As it stands, MLB isn’t reliant on the cable bubble in the near term revenue-wise. RSNs and the money that comes with them could go away tomorrow, and the percentage hit to revenues would be less than when MLB couldn’t get a decent deal ahead of the 1994 baseball season. Finding 10 million customers willing to shell out $180 per season for local games streamed online wouldn’t even cause a significant drop in revenue. Increased money at the gate, spreading out the TV money between local and national, long-term contracts with Fox that go for the next decade as well the revenues in house at MLBAM for MLB.TV, the MLB app, and MLB.com spread the risk across multiple revenue streams. MLB beat the bubble, but declines in attendance, which place increased reliance on companies with an older business model like Sinclair, and alienating fans by contracting the minor leagues and making its product harder to watch could threaten the sport’s diverse revenue streams. We’ll get to those issues in the next installment.

We hoped you liked reading MLB’s Winning and Losing Efforts to Conquer TV, Part II: Beating the Bubble by Craig Edwards!

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Craig Edwards can be found on twitter @craigjedwards.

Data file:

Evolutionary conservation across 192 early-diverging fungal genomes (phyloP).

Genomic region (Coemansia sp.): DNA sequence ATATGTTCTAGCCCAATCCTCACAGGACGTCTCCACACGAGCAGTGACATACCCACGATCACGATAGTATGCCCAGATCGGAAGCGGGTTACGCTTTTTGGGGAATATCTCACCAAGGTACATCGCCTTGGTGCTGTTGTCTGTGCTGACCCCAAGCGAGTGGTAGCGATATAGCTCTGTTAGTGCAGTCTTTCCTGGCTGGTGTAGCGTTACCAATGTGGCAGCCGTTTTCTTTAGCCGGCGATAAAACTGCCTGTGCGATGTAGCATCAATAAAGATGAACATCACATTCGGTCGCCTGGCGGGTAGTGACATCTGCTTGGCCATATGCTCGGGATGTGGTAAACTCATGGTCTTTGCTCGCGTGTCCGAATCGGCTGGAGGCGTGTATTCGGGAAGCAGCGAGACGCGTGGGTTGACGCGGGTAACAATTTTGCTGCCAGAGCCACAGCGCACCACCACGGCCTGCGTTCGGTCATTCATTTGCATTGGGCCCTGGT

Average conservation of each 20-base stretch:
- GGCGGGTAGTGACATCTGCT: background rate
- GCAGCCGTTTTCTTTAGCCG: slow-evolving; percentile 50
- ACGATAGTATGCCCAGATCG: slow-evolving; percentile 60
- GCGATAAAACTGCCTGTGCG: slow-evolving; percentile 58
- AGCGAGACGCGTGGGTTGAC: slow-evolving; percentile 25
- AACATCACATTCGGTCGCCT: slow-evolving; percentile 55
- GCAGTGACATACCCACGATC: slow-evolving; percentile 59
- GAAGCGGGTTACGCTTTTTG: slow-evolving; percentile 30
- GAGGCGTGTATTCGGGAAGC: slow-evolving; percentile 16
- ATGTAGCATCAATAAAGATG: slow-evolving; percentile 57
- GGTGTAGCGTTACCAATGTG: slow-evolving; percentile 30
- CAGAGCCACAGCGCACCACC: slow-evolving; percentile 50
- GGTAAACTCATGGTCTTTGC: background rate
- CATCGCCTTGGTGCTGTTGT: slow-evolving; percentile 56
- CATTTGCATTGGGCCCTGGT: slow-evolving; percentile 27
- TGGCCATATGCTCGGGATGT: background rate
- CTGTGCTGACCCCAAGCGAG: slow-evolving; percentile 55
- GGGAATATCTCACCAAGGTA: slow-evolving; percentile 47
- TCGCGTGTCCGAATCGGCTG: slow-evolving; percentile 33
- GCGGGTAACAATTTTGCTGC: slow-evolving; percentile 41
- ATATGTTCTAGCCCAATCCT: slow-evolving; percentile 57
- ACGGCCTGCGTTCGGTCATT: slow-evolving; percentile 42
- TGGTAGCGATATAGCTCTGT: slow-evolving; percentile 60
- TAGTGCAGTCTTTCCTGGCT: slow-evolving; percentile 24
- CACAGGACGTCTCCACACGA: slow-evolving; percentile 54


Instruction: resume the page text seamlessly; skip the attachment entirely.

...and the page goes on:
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fjtorres
Member
fjtorres

It’s good to hear the end of the local cable windfalls won’t greatly hurt MLB as a whole but if that relies on finding customers willing to spend $30 a month for local streaming the sport as a whole will hurt and the pain on the teams will be unequal.

A point to consider is that a strong majority of cord cutters forgo live TV entirely. Many rely on local over the air TV for some channels but a significant fraction give up on live TV completely, as the NBA has recently acknowledged.

MLB needs to end blackouts and allow for teams to stream nationally and access out of market fans as well as local fans. They also need to recognize that ad-supported live streaming must exist side by side with ad-free paid subscriptions. The cordcutter world is not fond of paying for ad-supported content which is a big driver of cable’s decline. Multiple tiers, as WarnerMedia is doing and NBCUniversal has announced, is the best way to maximize viewership. And streaming revenues. One thing Disney’s Hulu has proved is that ad-supported viewers often convert to ad-free premium customers so ad-supported doesn’t cannibalize paid viewing but rather increases it.

For MLB, doing away with MLB.TV blackouts and using the MLB apps to access local ad-supported streams nationally would achieve that. Which is to say that instead of waiting for cable RSNs to fade away, they should start weaning themselves from that business. Cut out the middlemen and take control of that side of the business themselves just as most content owners are doing by going direct to consumers.